If you want to go on an adventure in plain sight on a Tuesday, you must first tell yourself it is an adventure. Hitch a bus from Smith Warehouse and sit in the very back, on the right, where you can rest your legs, fully extended, on the metal crossbar. Feel the weight of your body brace the window as the bus turns left; stare at the unfurling greenery as you make your way to West Campus. You make notes in your notebook under the heading, “To West on a Tuesday.”
The history of LGBTQ activism, advocacy, and acceptance at Duke was “neither quick nor linear,” as an information plaque in the Perkins Gallery tells you. This is part of a new exhibition—Queering Duke History—curated by Denzell Faison, who graduated this past spring. This is the exhibition you travel to West Campus to see. It’s about the history of queer activism at Duke; it’s about, as Faison says in his curatorial statement, “refut[ing] the prevailing theory that Duke University never actively discriminated against LGBTQ individuals.”
The exhibition feels both introductory and comprehensive; accessible, but chock-full of deep cuts—Chronicle editorials, banners, “Coming Out Party” flyers—from the Duke Archives. There are photos of impassioned student protestors and there is a hard copy of Steven Petrow’s controversial 1990s Duke Magazine article on the AIDS crisis. There is a big red “rejected” stamp on a queer student group’s charter.
You come to West Campus, not for a class or a meeting, but in search of this exhibition—because you want to write about it, which means you want to place it within some larger conversation about the history of Duke and what Duke looks like now. You live and breathe what Duke looks like now, because you both went to school and now work here, so you focus on the visceral particulars. When you get off the bus on West Campus, you’re greeted by heat and negative space. Walking through campus on 97-degree days feels like a whole-body gulp of hot tonic. You take photos of the construction alongside Perkins and the Divinity School; there is no shade, due to the magnolia trees now being gone, but there is the chain-link fence and the excavated dirt behind it. There is the banner on the fake Gothic construction siding: “Coming Soon to Bostock: The Research Commons.” There is the mulch path you must now take to Perkins. A desire line you didn’t make.
Once inside, you walk around the Queering Duke History, which is arranged in a chronological circle. Some students walk through, en route to class, and bemoan loudly that they “hate how the [usual Perkins] entrance is closed.” Another stops and peers down into one of the glass boxes while talking on the phone in Spanish. You think about how maybe, now, the Perkins Gallery is an extension of the library’s commons, the sudden link between Von der Heyden and the circulation desk.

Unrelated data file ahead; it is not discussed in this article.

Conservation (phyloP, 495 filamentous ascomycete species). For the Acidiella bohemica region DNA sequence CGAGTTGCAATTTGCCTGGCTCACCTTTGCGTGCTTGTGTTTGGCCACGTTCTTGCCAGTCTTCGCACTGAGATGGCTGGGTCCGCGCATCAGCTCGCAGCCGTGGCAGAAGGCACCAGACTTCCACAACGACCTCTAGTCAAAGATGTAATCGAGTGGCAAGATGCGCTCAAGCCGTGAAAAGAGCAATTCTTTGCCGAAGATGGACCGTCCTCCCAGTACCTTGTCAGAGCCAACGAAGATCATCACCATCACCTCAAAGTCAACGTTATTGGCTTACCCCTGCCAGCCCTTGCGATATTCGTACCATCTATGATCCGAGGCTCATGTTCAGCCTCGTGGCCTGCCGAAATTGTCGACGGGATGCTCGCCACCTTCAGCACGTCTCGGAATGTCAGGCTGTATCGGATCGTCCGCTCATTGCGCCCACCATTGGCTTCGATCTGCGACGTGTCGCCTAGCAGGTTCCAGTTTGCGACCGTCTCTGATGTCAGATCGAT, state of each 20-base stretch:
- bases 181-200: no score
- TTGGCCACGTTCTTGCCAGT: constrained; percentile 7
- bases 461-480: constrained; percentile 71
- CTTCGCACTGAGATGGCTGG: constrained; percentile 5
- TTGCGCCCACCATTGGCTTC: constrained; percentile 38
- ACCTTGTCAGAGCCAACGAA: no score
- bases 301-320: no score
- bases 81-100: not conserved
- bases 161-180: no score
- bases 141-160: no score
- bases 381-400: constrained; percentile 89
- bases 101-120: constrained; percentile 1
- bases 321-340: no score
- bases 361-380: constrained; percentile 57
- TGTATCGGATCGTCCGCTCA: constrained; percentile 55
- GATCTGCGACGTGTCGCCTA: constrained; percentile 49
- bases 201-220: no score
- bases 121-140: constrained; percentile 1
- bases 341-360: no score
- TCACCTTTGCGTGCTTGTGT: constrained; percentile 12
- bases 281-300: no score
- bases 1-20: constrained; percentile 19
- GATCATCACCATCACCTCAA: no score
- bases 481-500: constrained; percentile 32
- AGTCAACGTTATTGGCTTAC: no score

You think about your last interview in Dublin this summer, with a sociologist, in the rose garden at Trinity College. He studies the commons. He also, after the Great Recession, co-founded an online activist hub called The Provisional University, an “autonomous research project that emerges in response to the precarious conditions we find ourselves living and working in and a desire to transform them.” Their mission seems like a rebuke to the “tragedy of the commons”: its participants choose, in present circumstances, to collectively imagine better. They acknowledge what they’ve lost, but devise an image of how the community, the commons, could look different.
You think about how this particular exhibition seems timely: at the beginning of a new school year, in the face of campus’s changing facades, in this young university’s ongoing process of self-definition. You think that maybe, hopefully, others on camps are thinking similar things. But at some point you close your notebook and float out of the air conditioning and into the heat wave. You board a bus back to where you came from in the first place.
In other news:
- Chimamanda Ngozi Adichie will speak this Friday, the 5, at 7 p.m. in Baldwin Auditorium about the 2014 Duke Summer Reading, Americanah. The event is free and open to the public.
- Last week, the Durham Herald Sun reprinted my recent Insider piece, “Surfacing.” You can read it online here.